Friday, June 05, 2009
Anthony Lane on TERMINATOR: SALVATION
"If you arrived late for TERMINATOR: SALVATION and missed the name of the director, at what moment would you realize you were not watching a Mike Leigh film? I would nominate the scene in which a rusty tow truck, armed with a wrecking ball, is pursued by a riderless robot motorbike, armed with automatic machine guns . . . The business of the film is not to tell a cogent story or earn the devotion of our sympathies but to analyze alternatives and, when in doubt, pick whichever is loudest . . . Take John Connor, played by Christian Bale as a scar-nicked warrior, consumed by a messianic belief that he can save the world by shouting. After the opening battle, he answers his radio with yelps of "Here!" and "Connor!" as though introducing himself to a befuddled and very deaf grandmother . . . When, and on what possible ground, did someone decide that the Terminator franchise should be no fun to watch? It's surely not a good sign when time travel gives you a sense of deja vu. . . . The title is unfortunate, giving the impression—which is more than borne out by the film—that something must be done to save the franchise . . . With a brief cameo by a C.G.I. version of Arnold Schwarzenegger; or maybe this is him, and the virtual one is governing California."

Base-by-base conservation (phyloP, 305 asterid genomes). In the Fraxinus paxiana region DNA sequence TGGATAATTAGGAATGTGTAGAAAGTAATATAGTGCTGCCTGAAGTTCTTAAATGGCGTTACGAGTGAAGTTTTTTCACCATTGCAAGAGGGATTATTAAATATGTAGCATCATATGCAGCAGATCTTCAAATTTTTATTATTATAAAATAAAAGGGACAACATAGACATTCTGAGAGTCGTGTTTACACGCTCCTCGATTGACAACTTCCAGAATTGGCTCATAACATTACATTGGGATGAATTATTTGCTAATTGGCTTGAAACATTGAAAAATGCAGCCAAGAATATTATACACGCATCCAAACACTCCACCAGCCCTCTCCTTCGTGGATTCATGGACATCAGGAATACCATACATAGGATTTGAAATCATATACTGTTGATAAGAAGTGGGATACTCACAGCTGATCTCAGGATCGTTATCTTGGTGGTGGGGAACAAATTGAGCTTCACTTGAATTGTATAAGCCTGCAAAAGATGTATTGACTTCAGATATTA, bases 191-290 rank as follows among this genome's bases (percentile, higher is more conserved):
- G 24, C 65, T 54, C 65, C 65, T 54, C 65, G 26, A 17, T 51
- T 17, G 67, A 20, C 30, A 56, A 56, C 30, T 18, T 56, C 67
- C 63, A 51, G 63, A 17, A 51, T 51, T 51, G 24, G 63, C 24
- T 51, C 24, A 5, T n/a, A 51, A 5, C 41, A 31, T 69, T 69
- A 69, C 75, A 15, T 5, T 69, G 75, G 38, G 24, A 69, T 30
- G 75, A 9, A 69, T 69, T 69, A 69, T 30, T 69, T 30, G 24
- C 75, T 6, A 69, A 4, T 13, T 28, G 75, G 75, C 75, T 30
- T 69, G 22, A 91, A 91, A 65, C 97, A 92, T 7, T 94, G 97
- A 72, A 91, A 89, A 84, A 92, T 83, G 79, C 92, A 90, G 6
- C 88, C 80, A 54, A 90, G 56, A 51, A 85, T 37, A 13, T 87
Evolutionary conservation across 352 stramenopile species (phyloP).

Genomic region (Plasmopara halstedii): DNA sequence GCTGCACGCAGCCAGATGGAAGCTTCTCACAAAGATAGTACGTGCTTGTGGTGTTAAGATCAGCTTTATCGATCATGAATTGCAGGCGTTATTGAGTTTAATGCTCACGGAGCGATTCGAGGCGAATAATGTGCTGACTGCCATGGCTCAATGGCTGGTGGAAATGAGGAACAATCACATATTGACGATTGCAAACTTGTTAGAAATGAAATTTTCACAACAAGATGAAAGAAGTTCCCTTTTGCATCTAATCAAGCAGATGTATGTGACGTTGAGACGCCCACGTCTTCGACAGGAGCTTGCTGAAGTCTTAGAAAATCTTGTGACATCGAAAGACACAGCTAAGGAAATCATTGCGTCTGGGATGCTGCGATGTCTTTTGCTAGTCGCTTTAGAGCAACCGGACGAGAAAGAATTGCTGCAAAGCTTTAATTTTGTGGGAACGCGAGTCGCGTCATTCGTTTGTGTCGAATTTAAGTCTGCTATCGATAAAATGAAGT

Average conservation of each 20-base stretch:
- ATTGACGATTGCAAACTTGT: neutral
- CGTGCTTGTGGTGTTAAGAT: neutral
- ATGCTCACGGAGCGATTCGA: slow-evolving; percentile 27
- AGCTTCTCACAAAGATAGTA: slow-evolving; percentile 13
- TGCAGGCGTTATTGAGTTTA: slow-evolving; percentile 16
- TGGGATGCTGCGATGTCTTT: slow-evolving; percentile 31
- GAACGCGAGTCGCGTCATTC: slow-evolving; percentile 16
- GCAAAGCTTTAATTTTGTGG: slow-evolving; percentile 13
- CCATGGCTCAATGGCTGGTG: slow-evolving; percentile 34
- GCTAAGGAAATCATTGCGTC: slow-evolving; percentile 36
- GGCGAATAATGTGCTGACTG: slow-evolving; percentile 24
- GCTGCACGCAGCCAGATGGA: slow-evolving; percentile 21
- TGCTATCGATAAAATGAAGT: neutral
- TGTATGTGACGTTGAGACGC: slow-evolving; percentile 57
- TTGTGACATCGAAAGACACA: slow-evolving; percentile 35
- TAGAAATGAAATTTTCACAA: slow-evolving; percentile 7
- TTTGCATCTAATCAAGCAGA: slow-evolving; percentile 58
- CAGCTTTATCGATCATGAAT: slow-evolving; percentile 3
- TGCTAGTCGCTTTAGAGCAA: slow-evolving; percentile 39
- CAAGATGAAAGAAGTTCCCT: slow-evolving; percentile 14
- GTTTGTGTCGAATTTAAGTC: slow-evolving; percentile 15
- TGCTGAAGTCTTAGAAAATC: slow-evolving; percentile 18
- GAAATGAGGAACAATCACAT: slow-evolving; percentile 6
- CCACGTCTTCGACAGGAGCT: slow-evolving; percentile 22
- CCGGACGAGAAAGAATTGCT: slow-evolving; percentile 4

Anthony Lane, The New Yorker, June 1 and June 8, 2009